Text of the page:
Our EIT Food Day in the Life series is an educational resource aimed at young people and professionals who are interested in the agrifood job market. We profile a wide range of careers in the agrifood sector, interviewing professionals to find out what their job is like, why it is important, and how you (or someone you know) could take up the profession.
In this blog edition, we explore a day in the life of a marine scientist!
You will learn:
- What a typical day is like as a marine scientist
- The main responsibilities of a marine scientist
- Why this industry matters to our wider food system
- How you can pursue a career in the marine sector
Meet Adrian Macleod, a Marine Scientist who works for the Scottish Association for Marine Science (SAMS), an EIT Food partner. He tells us what life is like working as a scientist in aquaculture, and how you can train to become one too.
What does a typical day as a marine scientist involve?
Adrian spends his days working from the SAMS marine research facility near Oban, on Scotland’s West Coast. This facility contains both a state-of-the-art laboratory space for performing highly controlled experiments on seaweed and other marine materials, whilst also being positioned right next to the sea which allows the staff to “hop on a boat” to their at-sea facilities
Adrian’s work involves designing and implementing complex experiments that help SAMS to,
“gain knowledge and facilitate the development of new techniques and new technologies for seaweed aquaculture.” These experiments suggest why SAMS is a world-leading institution in aquaculture research and innovation, particularly around seaweed. Adrian’s work is varied: beyond experiments and sea-based responsibilities, he also provides teaching and consultancy to students and other businesses.
Why is aquaculture an important industry to work in? What are the biggest challenges in the sector?
Aquaculture is the fastest growing food sector, as the demand for farmed seafood continues to rise. Adrian notes that:
“The world’s population is increasing, and we are going to need more food and more resources as we go into the future.”
This is one of the reasons Adrian was drawn towards a career in aquaculture: it has great potential to help solve humanity’s food and nutrition challenges. In particular, the way aquaculture works closely in tune with nature is appealing to Adrian:
“The sea provides an opportunity to work with natural nutrients and light and other resources which will allow us to grow food and other materials.”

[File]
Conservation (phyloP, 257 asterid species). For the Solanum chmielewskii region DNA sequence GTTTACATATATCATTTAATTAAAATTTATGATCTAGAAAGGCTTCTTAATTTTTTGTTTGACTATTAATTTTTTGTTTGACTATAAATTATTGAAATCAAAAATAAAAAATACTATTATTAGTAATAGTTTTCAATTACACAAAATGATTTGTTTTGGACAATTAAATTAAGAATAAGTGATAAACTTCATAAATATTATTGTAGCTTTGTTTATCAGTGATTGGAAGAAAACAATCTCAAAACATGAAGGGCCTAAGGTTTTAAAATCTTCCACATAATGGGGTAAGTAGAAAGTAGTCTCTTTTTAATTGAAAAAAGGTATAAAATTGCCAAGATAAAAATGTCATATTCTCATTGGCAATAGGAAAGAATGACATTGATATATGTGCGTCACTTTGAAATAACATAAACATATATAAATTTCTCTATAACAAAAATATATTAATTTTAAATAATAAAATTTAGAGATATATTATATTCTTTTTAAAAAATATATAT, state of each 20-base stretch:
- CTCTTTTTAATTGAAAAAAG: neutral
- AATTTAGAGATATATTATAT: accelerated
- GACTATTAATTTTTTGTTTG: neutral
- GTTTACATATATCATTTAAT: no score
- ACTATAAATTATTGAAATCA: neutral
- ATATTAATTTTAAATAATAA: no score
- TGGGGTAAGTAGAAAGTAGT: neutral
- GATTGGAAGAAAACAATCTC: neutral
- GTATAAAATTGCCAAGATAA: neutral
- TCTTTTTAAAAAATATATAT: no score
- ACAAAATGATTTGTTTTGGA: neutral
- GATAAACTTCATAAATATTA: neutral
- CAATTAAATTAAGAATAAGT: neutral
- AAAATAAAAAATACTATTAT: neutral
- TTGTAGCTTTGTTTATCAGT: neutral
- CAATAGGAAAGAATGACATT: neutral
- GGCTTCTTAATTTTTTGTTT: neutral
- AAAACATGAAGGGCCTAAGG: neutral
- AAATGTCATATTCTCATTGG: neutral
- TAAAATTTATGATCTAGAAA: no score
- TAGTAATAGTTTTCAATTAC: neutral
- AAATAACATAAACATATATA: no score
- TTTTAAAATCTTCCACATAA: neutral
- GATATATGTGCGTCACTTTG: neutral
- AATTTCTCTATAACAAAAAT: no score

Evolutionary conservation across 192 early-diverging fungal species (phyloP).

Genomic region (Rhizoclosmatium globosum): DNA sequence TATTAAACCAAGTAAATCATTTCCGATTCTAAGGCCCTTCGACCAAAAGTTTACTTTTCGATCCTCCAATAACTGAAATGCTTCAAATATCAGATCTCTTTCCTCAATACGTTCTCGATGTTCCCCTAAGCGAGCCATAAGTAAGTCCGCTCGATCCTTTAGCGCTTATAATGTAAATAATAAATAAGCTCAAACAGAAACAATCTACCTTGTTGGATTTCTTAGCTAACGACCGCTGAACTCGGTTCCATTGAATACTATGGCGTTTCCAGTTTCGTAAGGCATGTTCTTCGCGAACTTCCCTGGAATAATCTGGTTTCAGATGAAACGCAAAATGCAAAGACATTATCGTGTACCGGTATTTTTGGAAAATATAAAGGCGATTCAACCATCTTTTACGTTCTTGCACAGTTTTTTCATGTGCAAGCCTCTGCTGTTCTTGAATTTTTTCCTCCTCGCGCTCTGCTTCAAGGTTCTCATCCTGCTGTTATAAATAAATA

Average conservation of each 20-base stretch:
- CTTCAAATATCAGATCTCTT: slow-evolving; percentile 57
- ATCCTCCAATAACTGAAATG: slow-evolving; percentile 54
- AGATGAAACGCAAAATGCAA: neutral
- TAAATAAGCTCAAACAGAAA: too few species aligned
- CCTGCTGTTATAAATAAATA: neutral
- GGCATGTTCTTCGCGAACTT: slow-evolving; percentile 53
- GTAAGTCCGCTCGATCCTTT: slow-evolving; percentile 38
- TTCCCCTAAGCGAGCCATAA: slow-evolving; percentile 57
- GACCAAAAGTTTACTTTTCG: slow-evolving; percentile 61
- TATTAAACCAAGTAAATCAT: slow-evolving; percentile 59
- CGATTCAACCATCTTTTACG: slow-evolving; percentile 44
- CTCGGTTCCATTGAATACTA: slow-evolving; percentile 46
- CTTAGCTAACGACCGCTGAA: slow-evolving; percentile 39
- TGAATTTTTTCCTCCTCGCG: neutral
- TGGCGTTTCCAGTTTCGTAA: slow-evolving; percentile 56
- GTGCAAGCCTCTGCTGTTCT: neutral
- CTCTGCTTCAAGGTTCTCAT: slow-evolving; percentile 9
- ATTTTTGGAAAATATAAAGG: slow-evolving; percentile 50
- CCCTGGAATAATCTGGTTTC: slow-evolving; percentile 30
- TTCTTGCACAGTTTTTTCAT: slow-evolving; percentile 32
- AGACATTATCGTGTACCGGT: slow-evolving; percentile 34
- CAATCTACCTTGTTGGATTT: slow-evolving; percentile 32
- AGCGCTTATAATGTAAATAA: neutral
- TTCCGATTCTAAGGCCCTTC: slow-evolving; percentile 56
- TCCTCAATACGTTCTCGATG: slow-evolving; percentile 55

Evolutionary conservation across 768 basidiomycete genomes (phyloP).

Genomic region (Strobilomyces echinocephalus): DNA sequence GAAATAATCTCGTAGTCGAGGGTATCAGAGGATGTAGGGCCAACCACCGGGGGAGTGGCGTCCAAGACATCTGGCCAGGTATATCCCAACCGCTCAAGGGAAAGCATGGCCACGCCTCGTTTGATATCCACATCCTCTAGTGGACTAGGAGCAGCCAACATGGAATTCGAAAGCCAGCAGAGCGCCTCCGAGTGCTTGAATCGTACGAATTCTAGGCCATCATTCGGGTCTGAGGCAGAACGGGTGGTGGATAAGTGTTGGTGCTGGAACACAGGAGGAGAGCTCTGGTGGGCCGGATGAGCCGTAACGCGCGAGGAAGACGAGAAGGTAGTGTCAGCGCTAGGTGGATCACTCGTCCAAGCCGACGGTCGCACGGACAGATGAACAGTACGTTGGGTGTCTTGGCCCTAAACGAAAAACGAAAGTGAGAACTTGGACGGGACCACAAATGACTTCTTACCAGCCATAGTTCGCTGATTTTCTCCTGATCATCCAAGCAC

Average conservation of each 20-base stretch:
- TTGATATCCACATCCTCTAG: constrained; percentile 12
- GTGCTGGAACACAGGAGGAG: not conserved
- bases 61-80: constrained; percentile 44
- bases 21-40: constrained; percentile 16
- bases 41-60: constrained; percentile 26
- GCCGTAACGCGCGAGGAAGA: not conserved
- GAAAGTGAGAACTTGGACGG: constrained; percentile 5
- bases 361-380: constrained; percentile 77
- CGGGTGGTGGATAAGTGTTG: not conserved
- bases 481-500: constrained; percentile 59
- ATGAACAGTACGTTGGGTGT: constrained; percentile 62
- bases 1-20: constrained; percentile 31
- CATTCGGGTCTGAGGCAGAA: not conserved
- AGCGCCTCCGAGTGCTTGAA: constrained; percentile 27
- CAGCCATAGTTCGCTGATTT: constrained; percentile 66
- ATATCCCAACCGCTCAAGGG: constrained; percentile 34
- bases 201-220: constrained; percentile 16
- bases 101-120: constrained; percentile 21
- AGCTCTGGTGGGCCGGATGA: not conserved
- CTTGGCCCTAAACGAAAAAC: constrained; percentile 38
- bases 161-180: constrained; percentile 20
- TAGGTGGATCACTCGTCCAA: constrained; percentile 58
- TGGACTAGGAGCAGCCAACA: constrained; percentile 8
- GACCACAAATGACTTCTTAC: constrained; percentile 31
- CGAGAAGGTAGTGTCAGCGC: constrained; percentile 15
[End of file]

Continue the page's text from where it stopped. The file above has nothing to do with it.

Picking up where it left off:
This combination of natural and science-led processes means we can provide these resources for future generations.
What projects does a marine scientist work on? For example, what are you working on at the moment?
One of Adrian’s current projects revolves around Sugar Kelp, a type of seaweed that can be grown into a “very healthy foodstuff”. After growing the kelp for a number of years in one of SAMS’ at-sea facilities, they have decided to explore how the surrounding environment impacts the kelp’s composition and quality. Adrian has had a key role in designing an ongoing experiment where they are adjusting cultivation depth throughout the season to see how this affects yield and quality. This should enable SAMS to maximise the benefits of Sugar Kelp for society.
How can I get involved in this area? What pathways are there into your role?
One pathway into this role is an academic route. For example, a degree in marine biology is a common route for scientists to take at the start of their career. However, Adrian stresses that
“You don’t have to go down the classical marine biology route in terms of the academic learning.” Since it is such a complex and varied sector, “there are many different roles which aquaculture and seaweed aquaculture can allow you to do.”
The science that Adrian does is only one part of the wider aquaculture ecosystem. There is a great need for practical skills like welding and boat work. Every aquaculture organisation also needs people working on the commercial side of things to ensure the long-term viability of their work. Overall, Adrian makes clear that ,
“There’s opportunities for a range of different people and skillsets in aquaculture”.
The most important thing is to have passion for the sector!
What is the best part of the job?
For Adrian, the best parts of his job are the practical aspects. Adrian really enjoys being at sea physically working at this site. The combination of working both inside and outside, on totally different tasks that are all related to his overall passion for the sea, makes Adrian’s job varied and stimulating.
Adrian also feels that his job enables him the opportunity to put his own personal perspective on his work to achieve his goals. Working as a Marine Scientist at SAMS means he has freedom to make observations and try things in a different way that might progress the techniques and the technology.
Adrian sums up being a marine scientist in three words:
Science, innovation, (the) outdoors!
Download our agrifood careers tips booklet
We have created a careers tips booklet, so you can explore how to pursue a job in the agrifood industry
About EIT Food’s Day in the series
EIT Food’s Day in the Life Series is a video series that explores the variety of careers that our agrifood system has to offer. The aim of the series is to raise awareness of the range of high-skilled and highly rewarding jobs that the food and farming sector has to offer and inspire younger generations to consider one of these careers for themselves.